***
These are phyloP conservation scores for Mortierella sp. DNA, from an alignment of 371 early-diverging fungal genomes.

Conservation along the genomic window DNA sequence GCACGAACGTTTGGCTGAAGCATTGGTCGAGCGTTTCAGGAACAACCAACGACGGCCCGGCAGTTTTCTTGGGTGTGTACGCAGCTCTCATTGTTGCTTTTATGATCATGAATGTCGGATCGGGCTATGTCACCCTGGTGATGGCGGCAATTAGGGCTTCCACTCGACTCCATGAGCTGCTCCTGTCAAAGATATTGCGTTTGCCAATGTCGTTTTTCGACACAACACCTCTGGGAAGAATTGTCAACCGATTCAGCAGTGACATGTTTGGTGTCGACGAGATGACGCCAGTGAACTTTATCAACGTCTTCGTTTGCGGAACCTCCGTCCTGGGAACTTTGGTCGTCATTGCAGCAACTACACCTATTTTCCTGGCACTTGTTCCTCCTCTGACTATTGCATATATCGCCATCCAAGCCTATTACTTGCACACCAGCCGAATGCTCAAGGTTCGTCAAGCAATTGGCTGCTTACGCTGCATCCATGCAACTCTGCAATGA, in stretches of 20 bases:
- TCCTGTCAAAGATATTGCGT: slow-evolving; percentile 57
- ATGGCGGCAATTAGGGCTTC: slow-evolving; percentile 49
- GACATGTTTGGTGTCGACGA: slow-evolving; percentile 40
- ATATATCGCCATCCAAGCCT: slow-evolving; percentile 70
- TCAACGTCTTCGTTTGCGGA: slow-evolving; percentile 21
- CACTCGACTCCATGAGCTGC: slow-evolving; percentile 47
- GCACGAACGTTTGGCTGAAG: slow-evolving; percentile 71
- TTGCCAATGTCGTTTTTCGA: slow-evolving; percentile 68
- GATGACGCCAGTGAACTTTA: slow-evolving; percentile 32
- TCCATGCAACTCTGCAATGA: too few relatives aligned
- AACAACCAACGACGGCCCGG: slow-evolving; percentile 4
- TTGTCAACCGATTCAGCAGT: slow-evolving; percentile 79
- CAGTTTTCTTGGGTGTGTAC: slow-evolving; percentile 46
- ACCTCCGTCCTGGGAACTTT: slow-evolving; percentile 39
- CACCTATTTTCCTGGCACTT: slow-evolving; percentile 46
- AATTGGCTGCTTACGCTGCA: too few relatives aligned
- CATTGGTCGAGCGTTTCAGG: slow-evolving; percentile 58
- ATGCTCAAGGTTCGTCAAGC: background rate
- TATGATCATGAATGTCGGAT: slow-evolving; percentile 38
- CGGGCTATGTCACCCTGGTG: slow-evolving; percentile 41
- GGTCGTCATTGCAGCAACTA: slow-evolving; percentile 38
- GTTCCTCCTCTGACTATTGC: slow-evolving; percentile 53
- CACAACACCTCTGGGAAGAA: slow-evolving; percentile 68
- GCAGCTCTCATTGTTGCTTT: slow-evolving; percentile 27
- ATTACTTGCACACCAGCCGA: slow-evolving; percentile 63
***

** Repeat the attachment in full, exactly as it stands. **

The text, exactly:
These are phyloP conservation scores for Mortierella sp. DNA, from an alignment of 371 early-diverging fungal genomes.

Conservation along the genomic window DNA sequence GCACGAACGTTTGGCTGAAGCATTGGTCGAGCGTTTCAGGAACAACCAACGACGGCCCGGCAGTTTTCTTGGGTGTGTACGCAGCTCTCATTGTTGCTTTTATGATCATGAATGTCGGATCGGGCTATGTCACCCTGGTGATGGCGGCAATTAGGGCTTCCACTCGACTCCATGAGCTGCTCCTGTCAAAGATATTGCGTTTGCCAATGTCGTTTTTCGACACAACACCTCTGGGAAGAATTGTCAACCGATTCAGCAGTGACATGTTTGGTGTCGACGAGATGACGCCAGTGAACTTTATCAACGTCTTCGTTTGCGGAACCTCCGTCCTGGGAACTTTGGTCGTCATTGCAGCAACTACACCTATTTTCCTGGCACTTGTTCCTCCTCTGACTATTGCATATATCGCCATCCAAGCCTATTACTTGCACACCAGCCGAATGCTCAAGGTTCGTCAAGCAATTGGCTGCTTACGCTGCATCCATGCAACTCTGCAATGA, in stretches of 20 bases:
- TCCTGTCAAAGATATTGCGT: slow-evolving; percentile 57
- ATGGCGGCAATTAGGGCTTC: slow-evolving; percentile 49
- GACATGTTTGGTGTCGACGA: slow-evolving; percentile 40
- ATATATCGCCATCCAAGCCT: slow-evolving; percentile 70
- TCAACGTCTTCGTTTGCGGA: slow-evolving; percentile 21
- CACTCGACTCCATGAGCTGC: slow-evolving; percentile 47
- GCACGAACGTTTGGCTGAAG: slow-evolving; percentile 71
- TTGCCAATGTCGTTTTTCGA: slow-evolving; percentile 68
- GATGACGCCAGTGAACTTTA: slow-evolving; percentile 32
- TCCATGCAACTCTGCAATGA: too few relatives aligned
- AACAACCAACGACGGCCCGG: slow-evolving; percentile 4
- TTGTCAACCGATTCAGCAGT: slow-evolving; percentile 79
- CAGTTTTCTTGGGTGTGTAC: slow-evolving; percentile 46
- ACCTCCGTCCTGGGAACTTT: slow-evolving; percentile 39
- CACCTATTTTCCTGGCACTT: slow-evolving; percentile 46
- AATTGGCTGCTTACGCTGCA: too few relatives aligned
- CATTGGTCGAGCGTTTCAGG: slow-evolving; percentile 58
- ATGCTCAAGGTTCGTCAAGC: background rate
- TATGATCATGAATGTCGGAT: slow-evolving; percentile 38
- CGGGCTATGTCACCCTGGTG: slow-evolving; percentile 41
- GGTCGTCATTGCAGCAACTA: slow-evolving; percentile 38
- GTTCCTCCTCTGACTATTGC: slow-evolving; percentile 53
- CACAACACCTCTGGGAAGAA: slow-evolving; percentile 68
- GCAGCTCTCATTGTTGCTTT: slow-evolving; percentile 27
- ATTACTTGCACACCAGCCGA: slow-evolving; percentile 63